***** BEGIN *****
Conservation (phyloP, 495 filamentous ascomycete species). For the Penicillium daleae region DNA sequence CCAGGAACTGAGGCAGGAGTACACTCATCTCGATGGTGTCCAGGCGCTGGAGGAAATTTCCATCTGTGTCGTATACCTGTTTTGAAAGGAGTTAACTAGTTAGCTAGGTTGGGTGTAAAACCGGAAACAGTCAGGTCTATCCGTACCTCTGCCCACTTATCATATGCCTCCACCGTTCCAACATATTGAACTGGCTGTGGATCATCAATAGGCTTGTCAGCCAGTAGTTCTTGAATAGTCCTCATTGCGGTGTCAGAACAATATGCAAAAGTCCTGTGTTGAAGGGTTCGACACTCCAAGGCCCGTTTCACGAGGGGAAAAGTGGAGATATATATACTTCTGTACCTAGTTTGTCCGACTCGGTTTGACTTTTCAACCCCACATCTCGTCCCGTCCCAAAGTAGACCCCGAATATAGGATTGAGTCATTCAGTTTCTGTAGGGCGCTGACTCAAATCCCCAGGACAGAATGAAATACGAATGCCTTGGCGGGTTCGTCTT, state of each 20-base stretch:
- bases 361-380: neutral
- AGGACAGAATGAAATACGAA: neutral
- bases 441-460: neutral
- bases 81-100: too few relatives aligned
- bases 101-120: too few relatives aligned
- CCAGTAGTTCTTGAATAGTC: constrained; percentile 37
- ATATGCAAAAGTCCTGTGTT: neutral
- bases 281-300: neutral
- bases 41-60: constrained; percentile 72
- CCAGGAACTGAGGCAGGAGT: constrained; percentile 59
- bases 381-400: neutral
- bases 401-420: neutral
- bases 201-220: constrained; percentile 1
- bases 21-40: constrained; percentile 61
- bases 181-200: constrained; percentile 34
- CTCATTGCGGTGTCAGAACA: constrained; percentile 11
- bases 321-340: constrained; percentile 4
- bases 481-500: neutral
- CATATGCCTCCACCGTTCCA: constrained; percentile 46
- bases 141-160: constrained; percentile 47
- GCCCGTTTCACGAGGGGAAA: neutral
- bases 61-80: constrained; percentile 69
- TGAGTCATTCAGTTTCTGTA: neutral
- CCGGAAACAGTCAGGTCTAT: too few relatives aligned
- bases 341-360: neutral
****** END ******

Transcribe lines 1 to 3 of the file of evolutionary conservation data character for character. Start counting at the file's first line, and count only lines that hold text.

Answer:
Conservation (phyloP, 495 filamentous ascomycete species). For the Penicillium daleae region DNA sequence CCAGGAACTGAGGCAGGAGTACACTCATCTCGATGGTGTCCAGGCGCTGGAGGAAATTTCCATCTGTGTCGTATACCTGTTTTGAAAGGAGTTAACTAGTTAGCTAGGTTGGGTGTAAAACCGGAAACAGTCAGGTCTATCCGTACCTCTGCCCACTTATCATATGCCTCCACCGTTCCAACATATTGAACTGGCTGTGGATCATCAATAGGCTTGTCAGCCAGTAGTTCTTGAATAGTCCTCATTGCGGTGTCAGAACAATATGCAAAAGTCCTGTGTTGAAGGGTTCGACACTCCAAGGCCCGTTTCACGAGGGGAAAAGTGGAGATATATATACTTCTGTACCTAGTTTGTCCGACTCGGTTTGACTTTTCAACCCCACATCTCGTCCCGTCCCAAAGTAGACCCCGAATATAGGATTGAGTCATTCAGTTTCTGTAGGGCGCTGACTCAAATCCCCAGGACAGAATGAAATACGAATGCCTTGGCGGGTTCGTCTT, state of each 20-base stretch:
- bases 361-380: neutral
- AGGACAGAATGAAATACGAA: neutral